David Westerfield, a divorced self-employed engineer, was found guilty after a lurid trial in which the defense suggested that the swinging lifestyle of Danielle's parents put her at risk.
Prosecutors, however, said drops of the victim's blood on the suspect's jacket was a DNA-backed "smoking gun'' that jurors couldn't ignore.
Westerfield, 50, faces a possible death sentence that will be determined in a separate penalty phase that will begin next week. He was also convicted of possessing child pornography by a jury that deliberated for nearly 10 days.
Danielle was last seen Feb. 1, when her father put her to bed. Her nude body was found nearly a month later along a road outside the city, too decomposed to determine the cause of death or whether Danielle had been sexually assaulted.
Westerfield, who lived two houses away from Danielle, was placed under surveillance early in the investigation after authorities learned he was at the same bar as Danielle's mother and two of her girlfriends the night the girl vanished. He left on a long, meandering trip in his motor home early the next day as police and volunteers searched the neighborhood.
He later retraced his RV trip with police and made the unsolicited comment that "this would be a great place to dump a body,'' according to court documents.
The girl's blood was later found on one of Westerfield's jackets and her hair inside his home. Investigators said Danielle's blood, hair and fingerprints were also discovered inside the motor home.
The defense said there was no motive and suggested it was improbable that the 6-foot-2 suspect could have slipped into the girl's home in the dark and snatched her away without leaving evidence of his presence.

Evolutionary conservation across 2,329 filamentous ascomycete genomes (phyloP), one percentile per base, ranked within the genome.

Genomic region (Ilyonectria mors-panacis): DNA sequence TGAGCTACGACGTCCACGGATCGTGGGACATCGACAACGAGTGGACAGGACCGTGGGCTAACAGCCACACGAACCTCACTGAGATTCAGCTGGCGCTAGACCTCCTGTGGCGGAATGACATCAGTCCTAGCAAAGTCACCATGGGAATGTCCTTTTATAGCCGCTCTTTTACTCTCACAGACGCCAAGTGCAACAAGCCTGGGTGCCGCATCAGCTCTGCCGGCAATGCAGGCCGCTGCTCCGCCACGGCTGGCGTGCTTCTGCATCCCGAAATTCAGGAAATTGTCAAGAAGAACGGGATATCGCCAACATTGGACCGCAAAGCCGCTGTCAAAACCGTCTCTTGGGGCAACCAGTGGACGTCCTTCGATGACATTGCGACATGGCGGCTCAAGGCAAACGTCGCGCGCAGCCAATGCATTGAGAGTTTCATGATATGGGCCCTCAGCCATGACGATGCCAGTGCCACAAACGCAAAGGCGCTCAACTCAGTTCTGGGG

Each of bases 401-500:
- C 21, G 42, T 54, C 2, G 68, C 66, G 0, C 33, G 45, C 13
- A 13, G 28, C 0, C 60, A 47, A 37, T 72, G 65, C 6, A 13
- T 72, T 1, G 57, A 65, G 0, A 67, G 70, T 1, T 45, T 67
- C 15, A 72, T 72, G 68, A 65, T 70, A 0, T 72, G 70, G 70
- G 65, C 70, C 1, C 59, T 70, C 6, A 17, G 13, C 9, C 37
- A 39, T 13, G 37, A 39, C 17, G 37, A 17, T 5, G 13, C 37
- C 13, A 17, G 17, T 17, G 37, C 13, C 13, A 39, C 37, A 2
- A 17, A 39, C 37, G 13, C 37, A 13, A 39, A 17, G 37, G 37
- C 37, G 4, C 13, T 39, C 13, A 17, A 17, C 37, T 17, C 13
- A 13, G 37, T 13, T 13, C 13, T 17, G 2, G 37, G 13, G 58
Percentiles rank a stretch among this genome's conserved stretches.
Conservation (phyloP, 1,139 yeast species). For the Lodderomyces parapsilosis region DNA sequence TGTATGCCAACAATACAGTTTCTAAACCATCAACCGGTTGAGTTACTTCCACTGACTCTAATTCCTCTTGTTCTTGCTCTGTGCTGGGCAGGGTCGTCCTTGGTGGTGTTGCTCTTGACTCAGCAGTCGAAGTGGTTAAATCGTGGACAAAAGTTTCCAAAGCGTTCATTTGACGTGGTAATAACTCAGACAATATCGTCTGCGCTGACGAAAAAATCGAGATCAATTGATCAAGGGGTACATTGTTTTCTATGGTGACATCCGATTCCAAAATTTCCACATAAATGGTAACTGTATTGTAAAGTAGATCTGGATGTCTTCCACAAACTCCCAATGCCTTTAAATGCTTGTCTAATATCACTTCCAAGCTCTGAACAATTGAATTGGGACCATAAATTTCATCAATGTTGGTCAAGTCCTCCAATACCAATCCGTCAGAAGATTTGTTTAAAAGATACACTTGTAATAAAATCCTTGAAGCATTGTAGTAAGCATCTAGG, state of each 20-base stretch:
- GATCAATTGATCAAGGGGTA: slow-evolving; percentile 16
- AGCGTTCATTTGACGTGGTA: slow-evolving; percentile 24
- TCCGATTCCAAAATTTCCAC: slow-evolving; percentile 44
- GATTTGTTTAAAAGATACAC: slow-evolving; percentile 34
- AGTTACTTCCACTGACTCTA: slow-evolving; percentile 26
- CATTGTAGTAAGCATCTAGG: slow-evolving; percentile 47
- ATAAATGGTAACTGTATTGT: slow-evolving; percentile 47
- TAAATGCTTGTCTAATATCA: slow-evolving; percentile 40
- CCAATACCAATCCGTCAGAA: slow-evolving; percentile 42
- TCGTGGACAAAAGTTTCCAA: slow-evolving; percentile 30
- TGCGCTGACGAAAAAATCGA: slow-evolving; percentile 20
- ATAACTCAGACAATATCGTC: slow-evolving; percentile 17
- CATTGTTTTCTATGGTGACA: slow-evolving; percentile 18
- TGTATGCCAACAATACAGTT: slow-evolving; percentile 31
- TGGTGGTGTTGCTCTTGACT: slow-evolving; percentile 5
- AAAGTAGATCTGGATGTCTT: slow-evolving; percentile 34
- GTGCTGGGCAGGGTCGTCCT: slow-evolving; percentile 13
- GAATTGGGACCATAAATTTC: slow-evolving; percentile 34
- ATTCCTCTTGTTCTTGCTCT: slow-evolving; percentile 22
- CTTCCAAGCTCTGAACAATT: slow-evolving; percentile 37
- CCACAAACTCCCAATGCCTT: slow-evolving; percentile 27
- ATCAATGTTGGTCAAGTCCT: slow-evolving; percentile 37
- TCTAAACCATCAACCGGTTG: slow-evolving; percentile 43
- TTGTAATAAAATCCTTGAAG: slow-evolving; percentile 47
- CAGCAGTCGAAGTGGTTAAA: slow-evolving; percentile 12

Defense lawyer Steven Feldman also noted that Danielle and her mother had once been in Westerfield's home for about 15 minutes as the girl sold him Girl Scout cookies, suggesting that's why her hair was found inside.
Feldman repeatedly suggested that someone else was the killer, noting that a fingerprint found in the van Dam home and a hair found on the girl were never identified.
The case captivated much of San Diego, with local television and radio stations broadcasting gavel-to-gavel coverage and talk-radio programs delving into the details.
Feldman argued that the lifestyle of Danielle's parents, which included marijuana use and spouse-swapping, exposed their home to people who might have been responsible for the girl's disappearance.
Damon van Dam, 36, testified that he kissed and "snuggled'' in bed with one of his wife's friends the night his daughter disappeared. He also said he and his wife smoked marijuana with her friends earlier in the evening.
Other witnesses said they saw Brenda van Dam and Westerfield "dirty dancing'' and being "huggy huggy'' at the bar that night. One said van Dam rubbed her hips and bosom against Westerfield as he giggled. Brenda van Dam denied she danced with him.
The van Dams said their lifestyle had nothing to do with their daughter's abduction and slaying. Brenda van Dam wept as she testified, and both she and her husband sometimes gazed downward when their lifestyle was brought up during the rest of the trial.
Prosecutors also called experts who described the DNA link between Danielle and the blood on Westerfield's jacket. One said the odds that another person would have the same DNA were at least 1 in 130 quadrillion.
Julie Mills, a clerk at a dry cleaner, also testified that Westerfield came to the store two days after Danielle vanished, arriving in his motor home to drop off the bloodstained jacket, two comforters and two pillow covers.
She said it seemed odd that — on a cold morning — he was barefoot and wearing only a T-shirt and shorts. Detectives later came to the dry cleaner and confiscated the items for testing.
Danielle's kidnapping preceded other frightening abductions this year, including those of Elizabeth Smart in Utah, Samantha Runnion in Orange County and Cassandra Williamson in Missouri. Smart remains missing; the rest were slain.